CD Spotlight. A Very Joyous Disc - Brahms arranged by Kenneth Woods impresses Alice McVeigh. '... this is an excellent performance representing a useful, joyful and even inspired addition to the orchestral repertoire.'
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English composer and conductor Peter Maxwell Davies was born in Salford on 8 September 1934, and was first enthused by music on seeing Gilbert and Sullivan's The Gondoliers when he was four. At an early age he determined he would become a composer. He studied at Manchester University and at the Royal Manchester College of Music.
Roderic Dunnett writes: 'Max's musical origins lay with the European avant-garde of the post war period. He familiarised himself, while still at school, with scores by Berg and Bartók, Webern and Schoenberg, as well as those of Beethoven, Mozart and Schubert; and all of these influences (along with, for instance, that of Bruno Maderna, whose classes Max subsequently attended at Darmstadt, and Roger Sessions, with whom he studied in the United States) had a substantial impact upon his evolving musical persona and his mature approach to composition.
'By the mid-1950s, having been encouraged, along with Harrison Birtwistle, young virtuosi John Ogdon and Elgar Howarth, by composer Richard Hall and their contemporary Alexander Goehr at the Royal Manchester (now Royal Northern) College, and having rounded off a university thesis on the complexities of Indian music, Max was ready to prove himself as a composer. This he immediately did with aplomb: his Five Little Pieces for piano (performed by Ogdon) and Trumpet Sonata (written for Howarth) created a stir in both Manchester and London ...
'Over the course of six decades, Maxwell Davies' status has adapted from enfant terrible to leading cultural figure, playing a key role at the very heart of the British establishment. His appointment as Master of the Queen’s Music in 2004 recognised his influential role as a leading British composer and figure of world standing: it was both a tribute to the revolutionary, yet enabling influence he had upon the public perception of the English contemporary music scene and a launchpad that, along with his presidency or patronage of many centrally important bodies (such as Making Music, the former Federation of British Music Societies), offered him added powers to champion the musical causes about which he felt most passionately.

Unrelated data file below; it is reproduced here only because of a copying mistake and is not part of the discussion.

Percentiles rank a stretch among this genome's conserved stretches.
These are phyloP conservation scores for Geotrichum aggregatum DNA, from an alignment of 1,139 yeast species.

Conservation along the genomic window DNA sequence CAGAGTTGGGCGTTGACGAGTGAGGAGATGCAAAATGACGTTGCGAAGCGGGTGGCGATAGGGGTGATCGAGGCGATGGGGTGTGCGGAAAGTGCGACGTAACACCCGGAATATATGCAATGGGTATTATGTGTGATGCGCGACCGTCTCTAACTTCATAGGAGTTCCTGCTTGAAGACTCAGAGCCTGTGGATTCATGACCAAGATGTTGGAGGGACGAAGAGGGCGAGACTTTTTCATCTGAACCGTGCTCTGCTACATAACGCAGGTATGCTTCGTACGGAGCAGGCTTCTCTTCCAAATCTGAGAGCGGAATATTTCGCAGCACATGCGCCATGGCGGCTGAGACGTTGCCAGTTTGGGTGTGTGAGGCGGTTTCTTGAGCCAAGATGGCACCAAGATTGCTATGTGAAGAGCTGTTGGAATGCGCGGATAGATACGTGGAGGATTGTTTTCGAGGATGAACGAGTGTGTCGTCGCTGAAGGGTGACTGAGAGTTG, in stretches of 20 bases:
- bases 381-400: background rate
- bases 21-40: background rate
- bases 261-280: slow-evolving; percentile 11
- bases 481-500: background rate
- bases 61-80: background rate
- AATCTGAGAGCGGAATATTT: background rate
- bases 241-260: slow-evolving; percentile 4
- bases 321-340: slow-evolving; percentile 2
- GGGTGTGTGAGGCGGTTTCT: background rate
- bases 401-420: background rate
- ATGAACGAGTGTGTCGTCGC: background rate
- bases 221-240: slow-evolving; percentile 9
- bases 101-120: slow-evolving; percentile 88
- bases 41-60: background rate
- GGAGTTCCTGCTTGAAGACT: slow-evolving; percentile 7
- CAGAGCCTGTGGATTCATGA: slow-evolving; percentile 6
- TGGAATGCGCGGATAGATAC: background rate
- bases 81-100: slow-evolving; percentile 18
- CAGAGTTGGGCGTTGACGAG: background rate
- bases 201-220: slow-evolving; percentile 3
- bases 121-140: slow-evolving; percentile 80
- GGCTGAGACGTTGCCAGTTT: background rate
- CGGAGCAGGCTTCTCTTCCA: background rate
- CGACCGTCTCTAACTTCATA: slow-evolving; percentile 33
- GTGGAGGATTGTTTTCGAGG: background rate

'Far from being tamed by his new status and responsibilities, Davies remained a geriatric terrible, who frequently spoke out, both in his music and in public forums, on political or social matters with which he felt passionately at odds, such as 'green' issues (with which Max engaged in major works such as Black Pentecost, The Turn of the Tide) and the Second Iraq war, about which he made violent and satirical protest in the third of his ten Naxos Quartets.' (adapted with permission from Roderic Dunnett's 'Life and Career of Peter Maxwell Davies', first published at maxopus.com)
Peter Maxwell Davies died at his home in Orkney on 14 March 2016, aged eighty-one, following a battle with leukaemia.
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